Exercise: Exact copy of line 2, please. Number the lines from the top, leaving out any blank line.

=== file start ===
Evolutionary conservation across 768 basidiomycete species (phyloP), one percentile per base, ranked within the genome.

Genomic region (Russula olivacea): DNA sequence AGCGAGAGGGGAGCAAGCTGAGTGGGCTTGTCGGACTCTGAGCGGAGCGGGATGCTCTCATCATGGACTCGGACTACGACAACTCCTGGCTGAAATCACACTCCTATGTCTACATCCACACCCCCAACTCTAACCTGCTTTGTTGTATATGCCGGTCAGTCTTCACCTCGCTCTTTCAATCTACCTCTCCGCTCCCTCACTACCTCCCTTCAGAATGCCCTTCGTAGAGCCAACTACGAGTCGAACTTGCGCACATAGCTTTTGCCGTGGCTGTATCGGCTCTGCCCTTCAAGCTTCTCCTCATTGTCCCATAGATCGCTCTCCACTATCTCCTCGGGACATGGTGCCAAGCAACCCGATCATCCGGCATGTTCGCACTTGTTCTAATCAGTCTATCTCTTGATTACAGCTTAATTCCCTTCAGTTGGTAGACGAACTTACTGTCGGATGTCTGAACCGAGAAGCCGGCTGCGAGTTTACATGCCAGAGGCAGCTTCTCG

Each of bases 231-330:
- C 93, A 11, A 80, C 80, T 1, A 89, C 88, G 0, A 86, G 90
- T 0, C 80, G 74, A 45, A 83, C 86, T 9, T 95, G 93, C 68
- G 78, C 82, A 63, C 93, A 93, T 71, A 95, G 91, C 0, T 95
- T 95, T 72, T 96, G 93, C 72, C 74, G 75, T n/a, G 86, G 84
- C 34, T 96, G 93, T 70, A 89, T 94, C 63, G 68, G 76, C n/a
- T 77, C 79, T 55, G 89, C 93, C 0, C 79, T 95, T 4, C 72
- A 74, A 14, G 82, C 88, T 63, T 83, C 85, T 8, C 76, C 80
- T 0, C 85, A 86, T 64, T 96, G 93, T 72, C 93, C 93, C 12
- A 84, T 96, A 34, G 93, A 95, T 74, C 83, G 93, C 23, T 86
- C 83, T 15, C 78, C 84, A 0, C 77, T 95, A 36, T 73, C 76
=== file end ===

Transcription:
Genomic region (Russula olivacea): DNA sequence AGCGAGAGGGGAGCAAGCTGAGTGGGCTTGTCGGACTCTGAGCGGAGCGGGATGCTCTCATCATGGACTCGGACTACGACAACTCCTGGCTGAAATCACACTCCTATGTCTACATCCACACCCCCAACTCTAACCTGCTTTGTTGTATATGCCGGTCAGTCTTCACCTCGCTCTTTCAATCTACCTCTCCGCTCCCTCACTACCTCCCTTCAGAATGCCCTTCGTAGAGCCAACTACGAGTCGAACTTGCGCACATAGCTTTTGCCGTGGCTGTATCGGCTCTGCCCTTCAAGCTTCTCCTCATTGTCCCATAGATCGCTCTCCACTATCTCCTCGGGACATGGTGCCAAGCAACCCGATCATCCGGCATGTTCGCACTTGTTCTAATCAGTCTATCTCTTGATTACAGCTTAATTCCCTTCAGTTGGTAGACGAACTTACTGTCGGATGTCTGAACCGAGAAGCCGGCTGCGAGTTTACATGCCAGAGGCAGCTTCTCG